Covington was born in Easton, Maryland, and attended the Maryland Military Academy at Oxford. He entered the law department of the University of Pennsylvania at Philadelphia in 1891, attending at the same time special lectures in history, literature, and economics, and graduated in 1894.
Soon thereafter, Covington began to practice of law in Easton. He was an unsuccessful Democratic nominee for the Maryland State Senate in 1901, and served as State’s attorney for Talbot County, Maryland, from 1903 to 1908. He was elected as a Democrat to Congress in 1908 and served the 1st Congressional district of Maryland from March 4, 1909 until his resignation on September 30, 1914, to accept the position of chief justice of the Supreme Court of the District of Columbia.
Covington served as chief justice of that court from October 1, 1914, to June 1, 1918, when he resigned to practice law in Washington, D.C.. He was a professor of law at Georgetown University from 1914 to 1919, and was appointed by President Woodrow Wilson as a member of the United States Railroad Commission in January 1918. He and Edward B. Burling established the law firm of Covington & Burling on January 1, 1919. Covington died in Washington, D.C., and is interred in Spring Hill Cemetery of Easton.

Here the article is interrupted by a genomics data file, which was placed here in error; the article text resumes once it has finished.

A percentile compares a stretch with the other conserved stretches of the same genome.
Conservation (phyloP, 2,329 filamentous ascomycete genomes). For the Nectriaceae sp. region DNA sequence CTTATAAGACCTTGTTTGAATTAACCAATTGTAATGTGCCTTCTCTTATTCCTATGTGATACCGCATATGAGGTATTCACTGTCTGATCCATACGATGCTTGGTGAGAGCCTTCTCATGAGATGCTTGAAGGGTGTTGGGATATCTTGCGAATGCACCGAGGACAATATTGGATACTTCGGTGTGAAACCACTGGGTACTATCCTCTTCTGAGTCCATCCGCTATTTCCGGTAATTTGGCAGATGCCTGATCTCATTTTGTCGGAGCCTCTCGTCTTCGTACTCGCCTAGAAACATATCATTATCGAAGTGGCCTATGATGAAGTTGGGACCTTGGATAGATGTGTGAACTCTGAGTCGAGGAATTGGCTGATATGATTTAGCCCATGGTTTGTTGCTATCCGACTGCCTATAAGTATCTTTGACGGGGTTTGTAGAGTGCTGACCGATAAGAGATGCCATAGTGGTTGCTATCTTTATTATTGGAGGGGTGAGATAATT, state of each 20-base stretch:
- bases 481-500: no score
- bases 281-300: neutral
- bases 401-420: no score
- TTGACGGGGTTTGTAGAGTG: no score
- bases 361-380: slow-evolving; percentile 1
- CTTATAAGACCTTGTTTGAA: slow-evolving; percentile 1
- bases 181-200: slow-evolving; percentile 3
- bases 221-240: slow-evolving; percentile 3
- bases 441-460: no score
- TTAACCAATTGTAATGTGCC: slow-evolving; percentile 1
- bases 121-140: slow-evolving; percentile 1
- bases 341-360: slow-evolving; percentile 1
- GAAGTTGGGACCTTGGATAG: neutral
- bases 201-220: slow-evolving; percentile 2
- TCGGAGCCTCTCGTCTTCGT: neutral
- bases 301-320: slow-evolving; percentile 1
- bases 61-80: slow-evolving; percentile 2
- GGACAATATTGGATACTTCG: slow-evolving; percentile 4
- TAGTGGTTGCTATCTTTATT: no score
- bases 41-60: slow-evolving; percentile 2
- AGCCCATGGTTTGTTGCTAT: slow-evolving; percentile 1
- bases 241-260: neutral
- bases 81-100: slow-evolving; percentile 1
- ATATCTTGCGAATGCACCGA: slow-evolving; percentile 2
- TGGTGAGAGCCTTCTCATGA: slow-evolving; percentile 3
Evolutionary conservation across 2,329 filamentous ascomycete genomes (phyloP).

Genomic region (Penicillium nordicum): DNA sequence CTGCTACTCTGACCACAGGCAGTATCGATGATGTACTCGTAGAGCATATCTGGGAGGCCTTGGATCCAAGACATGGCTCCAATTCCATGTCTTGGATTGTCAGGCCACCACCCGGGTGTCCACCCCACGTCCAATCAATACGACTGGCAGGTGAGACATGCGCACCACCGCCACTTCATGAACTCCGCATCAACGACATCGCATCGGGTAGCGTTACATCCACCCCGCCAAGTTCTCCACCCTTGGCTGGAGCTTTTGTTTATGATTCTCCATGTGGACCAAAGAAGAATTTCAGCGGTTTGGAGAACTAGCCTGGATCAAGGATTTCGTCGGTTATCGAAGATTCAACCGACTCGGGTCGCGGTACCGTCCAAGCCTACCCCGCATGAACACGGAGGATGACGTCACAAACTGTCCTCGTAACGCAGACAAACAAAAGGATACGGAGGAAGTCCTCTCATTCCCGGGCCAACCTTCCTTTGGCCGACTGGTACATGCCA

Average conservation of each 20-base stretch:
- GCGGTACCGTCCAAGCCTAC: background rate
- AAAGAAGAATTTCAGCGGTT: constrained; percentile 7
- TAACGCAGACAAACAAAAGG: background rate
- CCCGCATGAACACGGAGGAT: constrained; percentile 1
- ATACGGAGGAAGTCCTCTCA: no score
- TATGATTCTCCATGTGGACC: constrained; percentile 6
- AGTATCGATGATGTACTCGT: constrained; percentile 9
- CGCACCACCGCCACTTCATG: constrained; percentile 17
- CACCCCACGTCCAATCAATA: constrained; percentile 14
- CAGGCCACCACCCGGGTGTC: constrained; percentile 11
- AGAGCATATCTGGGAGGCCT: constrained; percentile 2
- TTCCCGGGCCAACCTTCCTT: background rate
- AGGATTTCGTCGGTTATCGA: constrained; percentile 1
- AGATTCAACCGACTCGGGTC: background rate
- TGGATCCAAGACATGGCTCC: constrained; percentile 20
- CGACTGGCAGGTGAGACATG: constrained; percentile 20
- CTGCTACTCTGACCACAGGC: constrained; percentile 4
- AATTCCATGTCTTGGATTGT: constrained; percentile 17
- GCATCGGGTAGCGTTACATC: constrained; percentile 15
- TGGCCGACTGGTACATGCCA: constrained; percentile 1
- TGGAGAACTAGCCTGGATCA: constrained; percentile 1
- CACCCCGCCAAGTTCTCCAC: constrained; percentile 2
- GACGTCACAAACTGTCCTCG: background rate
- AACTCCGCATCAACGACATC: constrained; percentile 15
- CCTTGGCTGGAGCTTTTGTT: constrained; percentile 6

Covington served as Worthy Grand Master on the Supreme Executive Committee of the Kappa Sigma Fraternity from 1892–1894.
Kappa Sigma Official Site
Kappa Sigmas are taught to live their lives by the Star and Crescent, which are the symbols of the Fraternity that make up the official badge:
The Star and Crescent shall not be worn by every man, but only by him who is worthy to wear it. He must be a gentleman... a man of honor and courage... a man of zeal, yet humble... an intelligent man...a man of truth... one who tempers action with wisdom and, above all else, one who walks in the light of God.
The Star and Crescent is also used as part of the guidlines behind Kappa Sigma's strict no-tolerance anti-hazing policy. The Fraternity takes all allegations of hazing very seriously and routinely pulls charters from guilty chapters which can be as old as 130 years.
They also follow the four cornerstones of the Fraternity: Fellowship, Leadership, Scholarship, and Service.http://en.wikipedia.org/wiki/Kappa_Sigma
Frederic A. Delano's 'Family'